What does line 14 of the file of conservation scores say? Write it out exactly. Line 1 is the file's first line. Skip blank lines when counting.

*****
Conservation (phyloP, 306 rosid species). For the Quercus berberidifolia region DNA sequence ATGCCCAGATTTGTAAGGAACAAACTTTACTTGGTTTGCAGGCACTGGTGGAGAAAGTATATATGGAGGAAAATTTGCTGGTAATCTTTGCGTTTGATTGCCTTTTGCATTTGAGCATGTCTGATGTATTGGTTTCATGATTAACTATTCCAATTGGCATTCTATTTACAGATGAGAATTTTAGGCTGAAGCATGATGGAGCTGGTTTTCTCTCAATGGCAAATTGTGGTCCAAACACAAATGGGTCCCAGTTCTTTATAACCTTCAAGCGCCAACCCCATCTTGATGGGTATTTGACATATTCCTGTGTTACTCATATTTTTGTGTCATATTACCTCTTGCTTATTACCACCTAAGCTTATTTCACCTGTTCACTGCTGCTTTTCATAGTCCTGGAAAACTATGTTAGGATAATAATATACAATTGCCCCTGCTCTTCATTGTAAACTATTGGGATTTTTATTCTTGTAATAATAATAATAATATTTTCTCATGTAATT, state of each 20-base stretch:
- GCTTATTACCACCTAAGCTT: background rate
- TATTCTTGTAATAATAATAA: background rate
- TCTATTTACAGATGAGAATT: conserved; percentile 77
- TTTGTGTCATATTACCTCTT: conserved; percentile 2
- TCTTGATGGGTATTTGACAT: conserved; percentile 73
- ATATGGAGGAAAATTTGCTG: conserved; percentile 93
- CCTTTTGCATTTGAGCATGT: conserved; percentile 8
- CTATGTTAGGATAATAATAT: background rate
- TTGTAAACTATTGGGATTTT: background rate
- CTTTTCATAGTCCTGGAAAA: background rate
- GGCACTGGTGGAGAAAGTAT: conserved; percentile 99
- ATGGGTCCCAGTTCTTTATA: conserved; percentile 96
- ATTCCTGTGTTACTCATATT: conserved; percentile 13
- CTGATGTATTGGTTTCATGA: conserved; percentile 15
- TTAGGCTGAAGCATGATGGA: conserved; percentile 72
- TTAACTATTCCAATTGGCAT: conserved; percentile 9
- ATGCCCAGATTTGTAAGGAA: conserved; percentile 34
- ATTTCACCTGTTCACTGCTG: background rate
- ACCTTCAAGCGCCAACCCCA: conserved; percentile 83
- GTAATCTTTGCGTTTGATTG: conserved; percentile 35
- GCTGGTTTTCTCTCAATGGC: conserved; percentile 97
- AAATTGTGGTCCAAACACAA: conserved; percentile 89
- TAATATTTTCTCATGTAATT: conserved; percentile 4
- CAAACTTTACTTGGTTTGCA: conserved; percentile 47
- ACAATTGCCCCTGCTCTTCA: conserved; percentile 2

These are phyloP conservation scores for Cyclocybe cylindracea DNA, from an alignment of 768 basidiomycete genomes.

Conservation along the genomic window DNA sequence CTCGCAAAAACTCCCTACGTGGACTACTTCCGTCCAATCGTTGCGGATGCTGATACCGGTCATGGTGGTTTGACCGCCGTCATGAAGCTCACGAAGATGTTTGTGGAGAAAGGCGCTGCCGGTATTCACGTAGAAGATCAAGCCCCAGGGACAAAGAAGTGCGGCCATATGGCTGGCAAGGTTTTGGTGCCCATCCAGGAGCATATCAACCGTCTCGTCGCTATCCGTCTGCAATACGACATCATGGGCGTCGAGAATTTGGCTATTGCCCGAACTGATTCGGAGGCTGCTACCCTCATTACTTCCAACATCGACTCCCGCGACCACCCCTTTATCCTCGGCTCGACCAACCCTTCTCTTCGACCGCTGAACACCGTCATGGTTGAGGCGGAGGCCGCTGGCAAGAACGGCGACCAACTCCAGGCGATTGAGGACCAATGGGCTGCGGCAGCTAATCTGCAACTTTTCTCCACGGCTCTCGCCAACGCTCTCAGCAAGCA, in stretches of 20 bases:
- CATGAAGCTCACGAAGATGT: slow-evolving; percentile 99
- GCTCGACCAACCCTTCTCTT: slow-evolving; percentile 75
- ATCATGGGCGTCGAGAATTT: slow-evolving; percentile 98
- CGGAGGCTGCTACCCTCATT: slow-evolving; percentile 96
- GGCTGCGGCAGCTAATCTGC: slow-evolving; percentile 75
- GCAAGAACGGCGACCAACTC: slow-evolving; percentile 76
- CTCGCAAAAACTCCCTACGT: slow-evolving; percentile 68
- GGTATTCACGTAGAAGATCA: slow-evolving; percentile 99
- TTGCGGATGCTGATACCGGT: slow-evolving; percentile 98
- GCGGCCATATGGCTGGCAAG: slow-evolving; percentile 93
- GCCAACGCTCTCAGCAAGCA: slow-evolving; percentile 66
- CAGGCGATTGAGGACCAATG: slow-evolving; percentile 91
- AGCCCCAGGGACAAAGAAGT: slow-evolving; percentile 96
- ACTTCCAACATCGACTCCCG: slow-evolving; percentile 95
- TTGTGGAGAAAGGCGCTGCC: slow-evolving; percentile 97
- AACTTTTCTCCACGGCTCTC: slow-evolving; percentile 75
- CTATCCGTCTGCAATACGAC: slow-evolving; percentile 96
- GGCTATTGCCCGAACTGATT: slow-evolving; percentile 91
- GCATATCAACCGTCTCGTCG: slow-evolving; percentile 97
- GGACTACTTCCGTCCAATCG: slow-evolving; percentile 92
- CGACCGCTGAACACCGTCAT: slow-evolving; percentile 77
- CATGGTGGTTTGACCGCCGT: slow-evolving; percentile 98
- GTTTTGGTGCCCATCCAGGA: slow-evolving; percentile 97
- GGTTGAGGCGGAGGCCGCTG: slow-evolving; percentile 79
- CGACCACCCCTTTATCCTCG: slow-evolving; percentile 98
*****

- ATTCCTGTGTTACTCATATT: conserved; percentile 13